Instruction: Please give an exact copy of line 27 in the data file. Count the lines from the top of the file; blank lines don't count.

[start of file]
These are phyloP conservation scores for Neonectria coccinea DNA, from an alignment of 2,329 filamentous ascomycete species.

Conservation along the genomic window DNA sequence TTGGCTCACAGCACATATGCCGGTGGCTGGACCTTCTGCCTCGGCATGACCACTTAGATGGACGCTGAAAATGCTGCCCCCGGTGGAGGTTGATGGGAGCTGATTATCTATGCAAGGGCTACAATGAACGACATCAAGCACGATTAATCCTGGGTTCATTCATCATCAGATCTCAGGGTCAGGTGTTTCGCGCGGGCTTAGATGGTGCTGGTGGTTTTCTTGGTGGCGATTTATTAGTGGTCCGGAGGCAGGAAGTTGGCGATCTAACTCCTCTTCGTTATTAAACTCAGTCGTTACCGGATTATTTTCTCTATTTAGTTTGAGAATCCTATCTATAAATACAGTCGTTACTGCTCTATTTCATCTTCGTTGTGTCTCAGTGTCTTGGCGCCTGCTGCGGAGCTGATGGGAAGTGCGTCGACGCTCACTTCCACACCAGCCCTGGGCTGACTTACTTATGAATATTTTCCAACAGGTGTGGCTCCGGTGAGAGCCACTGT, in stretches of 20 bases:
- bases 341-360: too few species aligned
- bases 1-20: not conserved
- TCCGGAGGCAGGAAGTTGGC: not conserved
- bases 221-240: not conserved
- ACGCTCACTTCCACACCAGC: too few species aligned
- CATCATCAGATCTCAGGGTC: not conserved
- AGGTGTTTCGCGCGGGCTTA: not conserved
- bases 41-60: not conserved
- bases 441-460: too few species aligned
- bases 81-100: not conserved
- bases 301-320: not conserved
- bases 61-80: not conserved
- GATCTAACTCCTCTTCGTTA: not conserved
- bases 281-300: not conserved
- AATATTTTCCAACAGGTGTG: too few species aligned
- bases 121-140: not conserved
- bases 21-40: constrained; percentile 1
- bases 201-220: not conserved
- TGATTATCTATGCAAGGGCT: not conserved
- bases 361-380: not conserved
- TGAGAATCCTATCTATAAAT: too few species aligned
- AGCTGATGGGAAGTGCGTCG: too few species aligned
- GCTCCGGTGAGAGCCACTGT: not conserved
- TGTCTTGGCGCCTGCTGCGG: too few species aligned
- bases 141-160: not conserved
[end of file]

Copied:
- bases 141-160: not conserved